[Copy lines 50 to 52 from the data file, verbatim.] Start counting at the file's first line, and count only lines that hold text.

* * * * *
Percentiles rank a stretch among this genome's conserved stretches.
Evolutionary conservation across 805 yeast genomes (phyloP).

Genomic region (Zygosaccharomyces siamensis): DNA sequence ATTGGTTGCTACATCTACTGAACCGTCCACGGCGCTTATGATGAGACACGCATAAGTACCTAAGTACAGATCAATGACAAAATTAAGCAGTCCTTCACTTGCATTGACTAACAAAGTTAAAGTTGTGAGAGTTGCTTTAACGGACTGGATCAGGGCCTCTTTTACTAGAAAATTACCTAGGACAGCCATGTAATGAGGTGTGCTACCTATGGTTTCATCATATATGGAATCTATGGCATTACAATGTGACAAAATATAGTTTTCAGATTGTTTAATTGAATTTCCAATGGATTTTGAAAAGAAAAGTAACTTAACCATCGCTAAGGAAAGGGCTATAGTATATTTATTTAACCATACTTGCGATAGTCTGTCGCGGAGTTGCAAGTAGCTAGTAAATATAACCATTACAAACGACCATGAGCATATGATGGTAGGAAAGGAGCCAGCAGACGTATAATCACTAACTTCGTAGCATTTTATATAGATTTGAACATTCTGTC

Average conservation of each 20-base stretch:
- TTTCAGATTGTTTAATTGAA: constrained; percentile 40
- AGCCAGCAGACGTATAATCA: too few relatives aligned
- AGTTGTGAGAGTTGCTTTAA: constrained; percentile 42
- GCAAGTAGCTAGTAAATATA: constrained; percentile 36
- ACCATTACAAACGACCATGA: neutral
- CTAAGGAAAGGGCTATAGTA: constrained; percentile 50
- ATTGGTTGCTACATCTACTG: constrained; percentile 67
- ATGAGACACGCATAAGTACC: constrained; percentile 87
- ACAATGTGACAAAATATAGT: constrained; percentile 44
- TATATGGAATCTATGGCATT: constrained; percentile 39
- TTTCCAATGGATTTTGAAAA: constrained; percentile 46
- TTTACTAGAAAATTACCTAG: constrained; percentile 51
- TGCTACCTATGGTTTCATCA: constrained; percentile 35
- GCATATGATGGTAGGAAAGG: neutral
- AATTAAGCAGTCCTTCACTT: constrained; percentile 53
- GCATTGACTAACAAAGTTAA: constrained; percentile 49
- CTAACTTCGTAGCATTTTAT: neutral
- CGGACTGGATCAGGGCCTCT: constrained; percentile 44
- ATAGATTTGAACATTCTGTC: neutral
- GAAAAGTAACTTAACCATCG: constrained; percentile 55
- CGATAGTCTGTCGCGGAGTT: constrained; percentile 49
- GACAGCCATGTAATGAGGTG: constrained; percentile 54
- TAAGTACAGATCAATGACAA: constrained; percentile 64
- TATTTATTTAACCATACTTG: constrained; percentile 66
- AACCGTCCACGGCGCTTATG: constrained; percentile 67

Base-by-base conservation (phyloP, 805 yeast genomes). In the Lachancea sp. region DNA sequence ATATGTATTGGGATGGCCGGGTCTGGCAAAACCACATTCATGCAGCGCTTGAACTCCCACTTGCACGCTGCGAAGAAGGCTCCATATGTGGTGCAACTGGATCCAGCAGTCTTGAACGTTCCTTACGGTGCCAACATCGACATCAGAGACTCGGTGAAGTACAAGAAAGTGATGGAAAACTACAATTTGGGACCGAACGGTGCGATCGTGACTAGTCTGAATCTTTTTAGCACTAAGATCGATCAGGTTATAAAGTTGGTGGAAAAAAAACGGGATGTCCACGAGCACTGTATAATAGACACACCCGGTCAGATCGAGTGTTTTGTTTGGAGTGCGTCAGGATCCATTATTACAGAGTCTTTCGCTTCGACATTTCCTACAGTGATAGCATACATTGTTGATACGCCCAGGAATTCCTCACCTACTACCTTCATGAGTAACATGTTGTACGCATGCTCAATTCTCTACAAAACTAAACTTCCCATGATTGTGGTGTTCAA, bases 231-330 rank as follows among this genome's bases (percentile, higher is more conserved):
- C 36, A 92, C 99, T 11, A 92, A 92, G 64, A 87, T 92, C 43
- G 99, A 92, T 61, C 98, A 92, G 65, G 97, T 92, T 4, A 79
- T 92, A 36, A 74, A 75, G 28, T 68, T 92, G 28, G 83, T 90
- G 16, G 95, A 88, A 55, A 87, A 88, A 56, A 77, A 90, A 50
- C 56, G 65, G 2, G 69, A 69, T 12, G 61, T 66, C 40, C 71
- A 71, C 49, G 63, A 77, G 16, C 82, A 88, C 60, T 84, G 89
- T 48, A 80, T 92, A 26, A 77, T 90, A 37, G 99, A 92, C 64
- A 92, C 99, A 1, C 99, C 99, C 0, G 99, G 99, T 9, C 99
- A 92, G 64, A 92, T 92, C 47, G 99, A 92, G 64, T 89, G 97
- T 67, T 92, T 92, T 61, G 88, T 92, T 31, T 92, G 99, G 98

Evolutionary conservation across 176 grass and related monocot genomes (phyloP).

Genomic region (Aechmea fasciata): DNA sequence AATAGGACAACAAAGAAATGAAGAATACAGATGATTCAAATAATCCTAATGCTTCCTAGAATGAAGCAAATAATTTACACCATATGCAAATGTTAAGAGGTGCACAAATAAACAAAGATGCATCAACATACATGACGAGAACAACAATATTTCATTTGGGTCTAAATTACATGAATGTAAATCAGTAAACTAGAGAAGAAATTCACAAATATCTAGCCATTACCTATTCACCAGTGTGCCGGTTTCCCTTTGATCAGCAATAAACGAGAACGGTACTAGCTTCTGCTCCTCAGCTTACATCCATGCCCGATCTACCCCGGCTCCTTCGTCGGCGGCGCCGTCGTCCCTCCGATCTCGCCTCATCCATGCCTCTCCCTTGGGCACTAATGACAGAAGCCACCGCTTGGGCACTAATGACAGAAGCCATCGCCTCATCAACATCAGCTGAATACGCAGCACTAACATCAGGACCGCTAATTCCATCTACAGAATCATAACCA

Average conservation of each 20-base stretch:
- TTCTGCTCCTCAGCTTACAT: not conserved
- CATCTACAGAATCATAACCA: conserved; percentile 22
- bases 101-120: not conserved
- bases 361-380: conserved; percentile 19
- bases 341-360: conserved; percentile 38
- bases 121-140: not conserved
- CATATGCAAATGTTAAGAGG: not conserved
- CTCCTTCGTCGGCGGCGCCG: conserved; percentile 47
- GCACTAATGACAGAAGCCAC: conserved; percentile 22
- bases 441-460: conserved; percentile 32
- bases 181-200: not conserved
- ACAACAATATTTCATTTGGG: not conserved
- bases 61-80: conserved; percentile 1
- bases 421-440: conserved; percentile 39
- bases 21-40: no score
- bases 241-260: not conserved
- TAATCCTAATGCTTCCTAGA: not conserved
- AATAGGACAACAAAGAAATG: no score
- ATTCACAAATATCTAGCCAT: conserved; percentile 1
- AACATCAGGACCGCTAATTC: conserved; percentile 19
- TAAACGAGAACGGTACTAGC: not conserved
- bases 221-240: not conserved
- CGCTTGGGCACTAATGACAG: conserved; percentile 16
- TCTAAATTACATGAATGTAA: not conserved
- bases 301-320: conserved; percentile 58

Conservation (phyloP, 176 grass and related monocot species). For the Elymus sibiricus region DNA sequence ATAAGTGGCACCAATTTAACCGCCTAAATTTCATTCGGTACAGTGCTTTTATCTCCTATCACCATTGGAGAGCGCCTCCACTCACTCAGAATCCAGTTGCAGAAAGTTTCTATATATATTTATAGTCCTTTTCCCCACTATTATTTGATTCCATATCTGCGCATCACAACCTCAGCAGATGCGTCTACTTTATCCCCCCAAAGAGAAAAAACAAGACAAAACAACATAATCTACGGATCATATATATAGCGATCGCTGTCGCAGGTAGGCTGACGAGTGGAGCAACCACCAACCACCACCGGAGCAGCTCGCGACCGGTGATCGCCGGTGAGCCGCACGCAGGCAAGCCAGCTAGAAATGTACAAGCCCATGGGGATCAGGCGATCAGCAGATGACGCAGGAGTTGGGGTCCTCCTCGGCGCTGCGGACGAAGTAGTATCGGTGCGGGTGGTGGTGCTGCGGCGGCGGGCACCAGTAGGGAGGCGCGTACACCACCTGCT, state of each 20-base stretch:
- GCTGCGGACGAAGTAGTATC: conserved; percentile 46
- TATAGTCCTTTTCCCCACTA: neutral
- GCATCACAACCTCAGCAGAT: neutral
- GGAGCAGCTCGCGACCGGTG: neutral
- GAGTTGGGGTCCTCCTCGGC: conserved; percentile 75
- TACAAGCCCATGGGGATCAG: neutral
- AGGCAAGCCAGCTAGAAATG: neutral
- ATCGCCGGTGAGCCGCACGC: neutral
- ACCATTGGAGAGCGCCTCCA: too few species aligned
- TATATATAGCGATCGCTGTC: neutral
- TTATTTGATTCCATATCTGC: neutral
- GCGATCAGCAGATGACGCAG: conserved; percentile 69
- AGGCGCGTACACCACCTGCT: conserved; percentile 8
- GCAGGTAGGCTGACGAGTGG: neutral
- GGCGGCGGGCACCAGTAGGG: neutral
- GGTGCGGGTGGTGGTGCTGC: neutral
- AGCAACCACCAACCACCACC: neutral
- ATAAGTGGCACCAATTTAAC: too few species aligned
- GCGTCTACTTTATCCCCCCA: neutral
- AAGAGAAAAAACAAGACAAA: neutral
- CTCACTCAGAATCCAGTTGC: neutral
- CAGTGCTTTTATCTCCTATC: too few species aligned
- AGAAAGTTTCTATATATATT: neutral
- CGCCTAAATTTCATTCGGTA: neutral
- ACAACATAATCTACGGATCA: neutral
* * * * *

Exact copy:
- CATATGCAAATGTTAAGAGG: not conserved
- CTCCTTCGTCGGCGGCGCCG: conserved; percentile 47
- GCACTAATGACAGAAGCCAC: conserved; percentile 22